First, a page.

When Petrich next saw the boat, decades after the Steinbeck voyage, he was amazed at its condition. Everything above the waterline was in good shape, considering the years of neglect. “For a boat that had not been used, it was in terrific shape,” he says. “They pretty staunchly built boats, and the wood used in those days was very good. You wouldn’t find it today at Home Depot.” That was before it was sunk twice while docked, the second time for almost six months. When the boat was raised, it sat exposed to the rainy Northwest weather until it was sold to Gregg.

That’s when the work started. Gregg’s idea is to rebuild Western Flyer as a research and education vessel, an updated, state-of-the-art version of Steinbeck’s boat. Something modern, while respecting the soul of the original boat.

Port Townsend Boatyard shipwright Chris Chase, a local wooden-boat builder, is heading the rebuild with help from the Northwest School of Wooden Boat Building in Port Hadlock, Washington. 

The boat’s interior has not been changed, which is rare for working vessels that often fall prey to sloppy modifications for creature comforts. “I think the people who have owned this boat over the years knew it was special,” Gregg says. “The first thing fishermen would do in the 1970s was cut a whole in the galley to put in a microwave or replace the Honduran mahogany with Formica. People were aware of the pedigree of the boat and took care of it.”

The original twin diesels will be replaced with a pair of hybrid electric engines. The wood restoration is pretty straightforward, Gregg says.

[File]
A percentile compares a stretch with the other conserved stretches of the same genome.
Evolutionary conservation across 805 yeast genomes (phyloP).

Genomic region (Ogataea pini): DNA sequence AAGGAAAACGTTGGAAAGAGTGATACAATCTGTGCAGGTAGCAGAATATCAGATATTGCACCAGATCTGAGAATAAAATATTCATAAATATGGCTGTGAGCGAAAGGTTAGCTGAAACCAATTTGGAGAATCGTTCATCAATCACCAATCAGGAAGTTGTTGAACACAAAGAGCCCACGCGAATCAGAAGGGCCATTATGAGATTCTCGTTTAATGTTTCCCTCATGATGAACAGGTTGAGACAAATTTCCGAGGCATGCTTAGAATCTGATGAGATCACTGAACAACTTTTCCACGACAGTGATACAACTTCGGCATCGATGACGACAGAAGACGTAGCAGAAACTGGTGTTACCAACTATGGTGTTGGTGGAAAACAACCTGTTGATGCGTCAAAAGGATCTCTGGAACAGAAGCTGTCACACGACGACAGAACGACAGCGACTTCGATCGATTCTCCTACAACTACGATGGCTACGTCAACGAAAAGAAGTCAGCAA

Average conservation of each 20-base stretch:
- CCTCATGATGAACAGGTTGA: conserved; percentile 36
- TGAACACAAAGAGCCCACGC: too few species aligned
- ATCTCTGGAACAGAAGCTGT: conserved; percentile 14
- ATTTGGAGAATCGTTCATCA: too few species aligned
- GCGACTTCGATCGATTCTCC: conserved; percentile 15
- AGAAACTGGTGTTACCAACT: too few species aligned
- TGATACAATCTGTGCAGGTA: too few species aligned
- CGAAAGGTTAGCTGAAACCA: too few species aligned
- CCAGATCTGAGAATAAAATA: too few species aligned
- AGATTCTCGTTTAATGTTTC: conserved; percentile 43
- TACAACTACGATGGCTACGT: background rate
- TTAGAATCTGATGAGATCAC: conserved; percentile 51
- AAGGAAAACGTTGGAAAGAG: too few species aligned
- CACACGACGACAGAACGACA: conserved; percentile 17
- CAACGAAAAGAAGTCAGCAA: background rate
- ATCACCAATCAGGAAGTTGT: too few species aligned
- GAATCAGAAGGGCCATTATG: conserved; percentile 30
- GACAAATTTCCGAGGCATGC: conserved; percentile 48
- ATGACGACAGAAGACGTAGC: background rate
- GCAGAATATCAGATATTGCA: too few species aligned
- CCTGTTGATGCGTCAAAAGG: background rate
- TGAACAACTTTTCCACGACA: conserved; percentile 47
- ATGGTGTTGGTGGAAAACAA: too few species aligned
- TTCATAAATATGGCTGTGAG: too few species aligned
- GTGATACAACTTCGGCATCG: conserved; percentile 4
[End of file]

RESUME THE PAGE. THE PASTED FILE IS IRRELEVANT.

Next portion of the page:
Jack London and his wife aboard their 43-foot ketch, Snark. Only her bell has survived.

He estimates the project will cost $2 million, a budget he admits was pulled from thin air. The work should be completed in 2017 for a 2018 launch.

Working with Monterey Bay Aquarium and Hopkins Marine Station, the marine laboratory of Stanford University, Gregg plans to pilot Western Flyer up and down the West Coast, making stops to educate children about marine science.

“It’s a long process with a lot of moving parts, but I think we are about on schedule,” he says.

As Gregg’s crew of shipwrights grinds away at Western Flyer, slowly bringing her back to life, the ship has become a draw for Steinbeck fans on a literary pilgrimage. People leave notes and dog-eared copies of his books. Students visit. The boat has an almost cultish draw. On a recent visit to the boat, Bailey noticed something. “Someone had pinned a picture of Steinbeck to the hull,” he says. “Like it was his casket in an Irish wake.”

This article originally appeared in the May 2016 issue.